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TAS Country : September 9th 2010
16 Friday, Septem Farm Feature ROTHERWOOD Home is where the heart is, and Home Hill is the heart of Bernard and Margaret Brains 1000ha Victoria Valley property on the Ouse River. Pictures: ROGER LOVELL and JENNIFER CRAWLEY land THIS Jennifer Crawley Victory in valley of variety HOME is where the heart is, and Home Hill is the heart of Bernard and Margaret Brain's 1000ha Victoria Valley property on the Ouse River. Trappers returning from the Highlands gave Home Hill its name. ''When they saw this little outcrop here they knew they were almost home,'' Bernard Brain said. Margaret Brain migrated from Ireland and retains a strong Irish brogue. She met Bernard at the Ouse hospital where she worked as a midwife. ''It was really busy then because we had the Hydro, we'd have a baby a night, sometimes three,'' Margaret said. ''It was nothing to work three days and nights straight.'' Bernard, a volunteer ambulance driver for 20 years, asked Margaret out on a date after a late night dash into Hobart with a young woman in premature labour. ''We were just so exhausted,'' Margaret said. ''It was such a terrible trip, I think inhibitions went out the window. We thought,'ah the hell with it, let's go out'.'' Bernard's ancestor was a convict who got his ticket of leave and settled the property of Daisy Banks at Richmond. The family lost the farm initially in the bank crash of the 1890s, then again when his grandfather became ill with turberculosis in the 1910s. Bernard's grandmother became Post Mistress at Kempton to support the family. Bernard's father Brian was a respected agricultural pioneer in the Ouse district who managed the Lawrenny estate when he returned from World War II. Brian Brain commanded a Tasmanian salvage unit made up of farmers who retrieved and repaired machinery left behind by enemy troops in the Middle East. Rotherwood is a long narrow property three paddocks wide and eight kilometres long. The original 1822 title showed four 200ha blocks that started at the river, were 800m wide and extended west. Bernard was ploughing a paddock a few years ago and ploughed up bits of sandstone that were part of an original boundary fence. Brian Brain used irrigation to transform the rundown soldier settlement farm of Rotherwood into an agricultural showpiece. Bernard's brothers John and Graeme ran the property with their father for many years. Bernard came home after finishing a Bachelor of Rural Science degree at the University of New England in the 70s. His brothers have retired and the property is run by Bernard and Margaret with John's daughter Helen and Craig Harrison. And the Brain family continue to use irrigation to turn their land into an arable paradise. ''Dad designed irrigation schemes and could read pump charts,'' Bernard said. ''He went round with a precision instrument called a theodolite measuring levels for irrigation channels on ours and neighbouring properties.'' Mr Brain senior was one of the first producers in Australia to record performance of livestock with an Angus herd and he was the first Tasmanian to grow peppermint for essential oil commercially. Bernard is an Ouse River irrigator and has been negotiating water rights with Hydro for more than three years. Previous legislation gave water rights to Ouse River farmers when Hydro took the river water to power the Poatina tailrace. Farmers could pump to supply all reasonable irrigation. ''Historically people weren't sure which was the main river and which was the tributary, the Derwent or the Ouse,'' Bernard said. Aborigines from the Big River tribe called the Ouse the ''Big River'' he said. ''I've got a photo from the mid sixties where it looked just like the Derwent, now you can barely see the river because of the willows.'' Bernard and Margaret have done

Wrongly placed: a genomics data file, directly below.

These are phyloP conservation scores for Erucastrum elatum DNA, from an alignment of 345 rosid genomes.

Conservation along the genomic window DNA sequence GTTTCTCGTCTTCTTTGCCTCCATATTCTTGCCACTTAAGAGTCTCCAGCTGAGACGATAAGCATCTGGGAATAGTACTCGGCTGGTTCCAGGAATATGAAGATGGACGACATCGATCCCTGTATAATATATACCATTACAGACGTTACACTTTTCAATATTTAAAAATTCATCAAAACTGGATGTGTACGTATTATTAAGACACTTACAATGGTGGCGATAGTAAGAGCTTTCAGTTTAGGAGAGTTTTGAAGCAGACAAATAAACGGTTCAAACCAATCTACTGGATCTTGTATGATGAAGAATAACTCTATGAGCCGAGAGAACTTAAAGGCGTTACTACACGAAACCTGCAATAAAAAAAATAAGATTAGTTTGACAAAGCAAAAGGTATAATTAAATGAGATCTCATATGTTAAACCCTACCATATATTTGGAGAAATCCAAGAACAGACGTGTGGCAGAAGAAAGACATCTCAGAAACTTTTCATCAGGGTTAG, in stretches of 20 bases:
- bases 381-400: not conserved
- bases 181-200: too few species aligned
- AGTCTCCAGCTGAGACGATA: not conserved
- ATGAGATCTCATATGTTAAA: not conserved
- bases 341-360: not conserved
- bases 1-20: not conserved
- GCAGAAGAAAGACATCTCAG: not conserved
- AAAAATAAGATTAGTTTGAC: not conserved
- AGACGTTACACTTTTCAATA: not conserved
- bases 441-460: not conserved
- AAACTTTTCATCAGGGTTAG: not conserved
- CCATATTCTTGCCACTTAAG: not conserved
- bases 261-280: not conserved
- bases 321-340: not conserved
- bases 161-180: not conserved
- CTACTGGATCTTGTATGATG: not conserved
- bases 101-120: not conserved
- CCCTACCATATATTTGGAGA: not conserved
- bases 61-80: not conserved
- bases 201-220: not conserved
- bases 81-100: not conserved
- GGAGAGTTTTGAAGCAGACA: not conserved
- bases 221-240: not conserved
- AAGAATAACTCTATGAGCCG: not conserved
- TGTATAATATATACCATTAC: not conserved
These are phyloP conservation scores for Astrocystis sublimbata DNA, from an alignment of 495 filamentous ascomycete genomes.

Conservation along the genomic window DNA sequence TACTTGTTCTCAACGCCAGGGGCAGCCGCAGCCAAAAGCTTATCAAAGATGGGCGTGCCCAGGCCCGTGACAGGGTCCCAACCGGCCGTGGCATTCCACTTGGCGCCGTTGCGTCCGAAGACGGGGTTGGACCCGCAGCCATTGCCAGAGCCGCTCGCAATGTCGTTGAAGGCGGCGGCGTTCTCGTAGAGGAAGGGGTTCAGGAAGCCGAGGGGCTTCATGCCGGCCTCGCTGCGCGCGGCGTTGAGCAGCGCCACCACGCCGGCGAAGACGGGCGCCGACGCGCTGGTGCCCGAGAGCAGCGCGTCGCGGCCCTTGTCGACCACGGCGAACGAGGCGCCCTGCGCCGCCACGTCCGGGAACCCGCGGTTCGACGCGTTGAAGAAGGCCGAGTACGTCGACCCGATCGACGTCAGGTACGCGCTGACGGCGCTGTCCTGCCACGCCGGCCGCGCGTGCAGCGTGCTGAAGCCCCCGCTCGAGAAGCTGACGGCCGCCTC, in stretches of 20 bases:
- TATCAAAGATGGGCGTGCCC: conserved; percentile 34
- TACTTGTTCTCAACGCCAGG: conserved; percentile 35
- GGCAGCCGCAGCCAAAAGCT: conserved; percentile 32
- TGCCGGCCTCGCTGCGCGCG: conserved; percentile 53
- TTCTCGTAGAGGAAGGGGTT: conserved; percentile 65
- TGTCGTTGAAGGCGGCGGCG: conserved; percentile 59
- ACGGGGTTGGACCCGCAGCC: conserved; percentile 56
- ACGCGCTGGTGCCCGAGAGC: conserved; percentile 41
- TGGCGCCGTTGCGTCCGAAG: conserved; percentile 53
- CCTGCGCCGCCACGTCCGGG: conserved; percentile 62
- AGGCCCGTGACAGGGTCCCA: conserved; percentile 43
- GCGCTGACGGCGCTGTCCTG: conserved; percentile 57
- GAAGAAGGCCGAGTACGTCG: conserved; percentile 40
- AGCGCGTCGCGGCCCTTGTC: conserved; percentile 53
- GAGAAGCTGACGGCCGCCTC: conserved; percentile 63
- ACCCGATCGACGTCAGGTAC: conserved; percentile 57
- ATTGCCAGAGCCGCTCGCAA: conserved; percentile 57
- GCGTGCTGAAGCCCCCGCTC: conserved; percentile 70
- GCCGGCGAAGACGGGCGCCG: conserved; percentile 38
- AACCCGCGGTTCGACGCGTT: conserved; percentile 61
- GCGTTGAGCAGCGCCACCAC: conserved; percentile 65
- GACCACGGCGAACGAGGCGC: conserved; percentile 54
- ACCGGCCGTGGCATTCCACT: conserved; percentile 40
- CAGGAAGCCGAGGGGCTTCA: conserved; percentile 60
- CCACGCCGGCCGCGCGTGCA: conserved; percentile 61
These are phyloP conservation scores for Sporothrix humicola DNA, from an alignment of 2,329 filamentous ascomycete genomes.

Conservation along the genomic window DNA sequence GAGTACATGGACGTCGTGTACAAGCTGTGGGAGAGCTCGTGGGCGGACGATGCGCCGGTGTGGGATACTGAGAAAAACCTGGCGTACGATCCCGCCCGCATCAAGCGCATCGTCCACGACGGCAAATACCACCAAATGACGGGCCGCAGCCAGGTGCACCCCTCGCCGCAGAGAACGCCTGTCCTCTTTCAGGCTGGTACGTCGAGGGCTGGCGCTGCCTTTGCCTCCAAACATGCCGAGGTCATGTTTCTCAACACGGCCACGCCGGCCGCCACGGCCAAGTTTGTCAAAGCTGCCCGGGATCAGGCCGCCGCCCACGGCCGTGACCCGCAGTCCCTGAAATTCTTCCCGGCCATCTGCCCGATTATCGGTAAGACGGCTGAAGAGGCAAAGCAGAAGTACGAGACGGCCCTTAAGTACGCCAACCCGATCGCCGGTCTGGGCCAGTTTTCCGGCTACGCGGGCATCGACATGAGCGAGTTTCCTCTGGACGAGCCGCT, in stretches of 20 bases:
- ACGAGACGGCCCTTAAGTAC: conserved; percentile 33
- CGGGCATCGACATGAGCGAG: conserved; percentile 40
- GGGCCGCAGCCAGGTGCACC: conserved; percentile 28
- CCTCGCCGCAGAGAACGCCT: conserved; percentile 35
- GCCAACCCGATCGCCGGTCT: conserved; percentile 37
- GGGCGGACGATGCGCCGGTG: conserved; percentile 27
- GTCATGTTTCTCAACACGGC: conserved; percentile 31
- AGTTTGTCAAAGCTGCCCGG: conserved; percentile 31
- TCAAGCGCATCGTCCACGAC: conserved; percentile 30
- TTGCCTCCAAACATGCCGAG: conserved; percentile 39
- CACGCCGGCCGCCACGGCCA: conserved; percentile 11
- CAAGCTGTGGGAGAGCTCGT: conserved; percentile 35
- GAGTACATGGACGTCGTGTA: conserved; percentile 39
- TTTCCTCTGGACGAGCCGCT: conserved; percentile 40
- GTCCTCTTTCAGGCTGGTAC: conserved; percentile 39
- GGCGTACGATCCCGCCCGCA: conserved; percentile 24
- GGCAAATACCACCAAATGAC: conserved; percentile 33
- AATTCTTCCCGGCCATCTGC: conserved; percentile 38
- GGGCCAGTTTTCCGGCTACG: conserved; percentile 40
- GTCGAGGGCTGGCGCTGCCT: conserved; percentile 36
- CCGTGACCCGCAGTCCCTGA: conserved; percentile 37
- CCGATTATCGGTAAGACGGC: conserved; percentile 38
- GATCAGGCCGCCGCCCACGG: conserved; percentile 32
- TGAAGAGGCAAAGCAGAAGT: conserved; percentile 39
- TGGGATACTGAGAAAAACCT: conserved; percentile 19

September 2nd 2010
September 16th 2010